Critical Essays Revealing, Nurturing Literary pursuits.(BOOKS)

The Washington Times (Washington, DC), November 24, 2002 | Go to article overview

Critical Essays Revealing, Nurturing Literary pursuits.(BOOKS)


Byline: George Core, SPECIAL TO THE WASHINGTON TIMES

George Garrett, who recently retired from the University of Virginia as Henry Hoyns professor of English, where he ran the program in creative writing, has written 32 books and edited some 20 others. He is the old-fashioned man of letters who has won prizes not only for fiction but poetry.

Perhaps his most distinguished and celebrated work is his trilogy of Elizabethan novels. In addition to fiction long and short, plays, poetry, movie scripts, critical biographies and much else, Mr. Garrett has written a great deal of lively and acute criticism. Ten years ago two selections of this criticism appeared in the same year: "The Sorrows of Fat City" (University of South Carolina Press) and "Whistling in the Dark" (Harcourt Brace).

His most recent book, "Going to See the Elephant," contains pierces written in a literary vein and essays struck as types of reminiscence and of tribute. All of them are informal and easygoing in nature, even those, such as "A Day's Fair Work: The Poetry of Fred Chappell," which are literary criticism. "Nobody that I can think of," Mr. Garrett casually but seriously says, "is as easy and fluent in such a variety of forms as Chappell. Nobody else that I know of has the art of speaking in such a variety of voices."

Tributes to other writers include "The Good Ghost of F. Scott Fitzgerald" ("he was, line by line, move by move, one of the most gifted writers we Americans have ever known"); "Miss Eudora When Last Seen" ("how many other writers have kept your attention and given you nothing but joy for fifty years?"); and Madison Jones (of his novels Mr. Garrett writes: "I had and have strong memories of them, of the great pleasure and envy I felt").

There are dissenting reports on Truman Capote, especially his "In Cold Blood" ("Perry Smith becomes . . . a spooky embodiment of Capote's early fiction"), and on James Dickey ("The press shares Dickey's lack of interest in the tyranny of fact. Literary journalists . . . are more interested in a good story than in prosaic truth. From the beginning, Dickey understood the expectations of the press and lived up to them"). Both pieces deal with the manipulation of fact and fiction by two writers indifferent to telling the truth.

Mr. Garrett's critical essays, whether formal or informal, are devoted largely to modern and contemporary fiction (James Gould Cozzens, John Cheever, Saul Bellow), to Southern letters (William Faulkner, Robert Penn Warren, Eudora Welty), to contemporary poetry (Mr. …

The rest of this article is only available to active members of Questia

Sign up now for a free, 1-day trial and receive full access to:

  • Questia's entire collection
  • Automatic bibliography creation
  • More helpful research tools like notes, citations, and highlights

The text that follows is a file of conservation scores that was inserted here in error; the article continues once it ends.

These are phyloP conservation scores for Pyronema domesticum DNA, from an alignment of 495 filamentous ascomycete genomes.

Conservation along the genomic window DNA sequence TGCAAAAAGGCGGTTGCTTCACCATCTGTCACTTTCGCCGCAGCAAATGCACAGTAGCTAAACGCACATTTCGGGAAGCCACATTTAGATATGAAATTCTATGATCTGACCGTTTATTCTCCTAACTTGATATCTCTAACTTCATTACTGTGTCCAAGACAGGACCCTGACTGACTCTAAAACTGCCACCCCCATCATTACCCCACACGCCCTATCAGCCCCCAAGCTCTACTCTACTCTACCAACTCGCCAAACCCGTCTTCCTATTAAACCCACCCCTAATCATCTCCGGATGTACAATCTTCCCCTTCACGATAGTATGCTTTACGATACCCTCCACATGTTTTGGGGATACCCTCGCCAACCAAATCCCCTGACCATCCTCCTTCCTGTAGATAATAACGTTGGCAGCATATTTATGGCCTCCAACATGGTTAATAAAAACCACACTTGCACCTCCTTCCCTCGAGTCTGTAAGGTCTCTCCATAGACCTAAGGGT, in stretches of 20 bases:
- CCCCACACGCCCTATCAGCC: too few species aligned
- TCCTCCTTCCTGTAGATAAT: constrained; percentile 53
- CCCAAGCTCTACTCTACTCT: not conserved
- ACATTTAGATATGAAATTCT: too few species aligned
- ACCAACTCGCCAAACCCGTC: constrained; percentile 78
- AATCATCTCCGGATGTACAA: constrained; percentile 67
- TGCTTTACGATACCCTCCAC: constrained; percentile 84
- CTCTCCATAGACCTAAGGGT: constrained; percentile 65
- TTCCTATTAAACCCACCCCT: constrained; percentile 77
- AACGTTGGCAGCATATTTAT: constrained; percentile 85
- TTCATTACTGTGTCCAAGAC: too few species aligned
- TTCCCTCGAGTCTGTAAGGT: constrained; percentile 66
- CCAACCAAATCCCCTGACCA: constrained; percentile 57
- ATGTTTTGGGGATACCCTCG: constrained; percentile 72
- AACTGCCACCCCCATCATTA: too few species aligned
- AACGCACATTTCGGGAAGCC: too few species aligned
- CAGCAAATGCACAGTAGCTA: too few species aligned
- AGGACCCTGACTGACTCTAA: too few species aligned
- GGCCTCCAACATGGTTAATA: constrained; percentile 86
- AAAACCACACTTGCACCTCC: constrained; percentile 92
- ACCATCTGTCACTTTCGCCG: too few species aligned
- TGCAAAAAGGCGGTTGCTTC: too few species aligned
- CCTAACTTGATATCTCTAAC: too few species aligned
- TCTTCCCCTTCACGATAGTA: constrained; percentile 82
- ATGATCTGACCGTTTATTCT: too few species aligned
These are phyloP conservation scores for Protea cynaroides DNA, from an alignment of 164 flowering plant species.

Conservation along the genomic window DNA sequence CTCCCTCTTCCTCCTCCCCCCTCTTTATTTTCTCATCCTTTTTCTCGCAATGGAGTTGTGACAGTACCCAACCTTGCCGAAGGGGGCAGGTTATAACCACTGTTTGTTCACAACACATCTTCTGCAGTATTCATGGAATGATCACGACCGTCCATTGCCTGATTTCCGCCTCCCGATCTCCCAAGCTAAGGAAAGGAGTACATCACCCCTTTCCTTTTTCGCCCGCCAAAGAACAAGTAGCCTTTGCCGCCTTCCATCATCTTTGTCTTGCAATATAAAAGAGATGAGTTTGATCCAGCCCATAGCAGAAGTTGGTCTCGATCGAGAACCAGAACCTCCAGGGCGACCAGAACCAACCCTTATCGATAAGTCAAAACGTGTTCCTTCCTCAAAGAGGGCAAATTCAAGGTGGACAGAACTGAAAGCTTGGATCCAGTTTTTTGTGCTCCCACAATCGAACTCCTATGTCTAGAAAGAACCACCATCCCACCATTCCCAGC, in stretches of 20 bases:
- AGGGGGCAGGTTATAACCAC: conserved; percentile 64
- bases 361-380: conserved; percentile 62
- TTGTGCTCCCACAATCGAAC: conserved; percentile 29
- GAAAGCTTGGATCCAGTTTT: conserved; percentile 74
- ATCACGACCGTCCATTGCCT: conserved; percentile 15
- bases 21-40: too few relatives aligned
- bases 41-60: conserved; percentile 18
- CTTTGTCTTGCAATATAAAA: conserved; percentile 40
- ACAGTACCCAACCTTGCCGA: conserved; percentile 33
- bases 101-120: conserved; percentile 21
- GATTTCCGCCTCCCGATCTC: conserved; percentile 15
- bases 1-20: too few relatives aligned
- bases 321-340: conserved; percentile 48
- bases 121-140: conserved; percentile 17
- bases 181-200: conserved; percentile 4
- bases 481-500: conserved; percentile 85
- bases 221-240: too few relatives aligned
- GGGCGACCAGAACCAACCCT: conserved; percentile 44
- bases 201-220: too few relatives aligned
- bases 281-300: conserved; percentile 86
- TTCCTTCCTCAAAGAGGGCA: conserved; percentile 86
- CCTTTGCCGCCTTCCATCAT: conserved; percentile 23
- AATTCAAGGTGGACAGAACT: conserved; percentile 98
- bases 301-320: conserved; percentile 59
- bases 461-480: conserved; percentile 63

• Ad-free environment

Already a member? Log in now.

Notes for this article

Add a new note
If you are trying to select text to create highlights or citations, remember that you must now click or tap on the first word, and then click or tap on the last word.
One moment ...
Default project is now your active project.
Project items

Items saved from this article

This article has been saved
Highlights (0)
Some of your highlights are legacy items.

Highlights saved before July 30, 2012 will not be displayed on their respective source pages.

You can easily re-create the highlights by opening the book page or article, selecting the text, and clicking “Highlight.”

Citations (0)
Some of your citations are legacy items.

Any citation created before July 30, 2012 will labeled as a “Cited page.” New citations will be saved as cited passages, pages or articles.

We also added the ability to view new citations from your projects or the book or article where you created them.

Notes (0)
Bookmarks (0)

You have no saved items from this article

Project items include:
  • Saved book/article
  • Highlights
  • Quotes/citations
  • Notes
  • Bookmarks
Notes
Cite this article

Cited article

Style
Citations are available only to our active members.
Sign up now to cite pages or passages in MLA, APA and Chicago citation styles.

(Einhorn, 1992, p. 25)

(Einhorn 25)

1

1. Lois J. Einhorn, Abraham Lincoln, the Orator: Penetrating the Lincoln Legend (Westport, CT: Greenwood Press, 1992), 25, http://www.questia.com/read/27419298.

Cited article

Critical Essays Revealing, Nurturing Literary pursuits.(BOOKS)
Settings

Settings

Typeface
Text size Smaller Larger Reset View mode
Search within

Search within this article

Look up

Look up a word

  • Dictionary
  • Thesaurus
Please submit a word or phrase above.
Print this page

Print this page

Why can't I print more than one page at a time?

Full screen

matching results for page

Cited passage

Style
Citations are available only to our active members.
Sign up now to cite pages or passages in MLA, APA and Chicago citation styles.

"Portraying himself as an honest, ordinary person helped Lincoln identify with his audiences." (Einhorn, 1992, p. 25).

"Portraying himself as an honest, ordinary person helped Lincoln identify with his audiences." (Einhorn 25)

"Portraying himself as an honest, ordinary person helped Lincoln identify with his audiences."1

1. Lois J. Einhorn, Abraham Lincoln, the Orator: Penetrating the Lincoln Legend (Westport, CT: Greenwood Press, 1992), 25, http://www.questia.com/read/27419298.

Cited passage

Thanks for trying Questia!

Please continue trying out our research tools, but please note, full functionality is available only to our active members.

Your work will be lost once you leave this Web page.

For full access in an ad-free environment, sign up now for a FREE, 1-day trial.

Already a member? Log in now.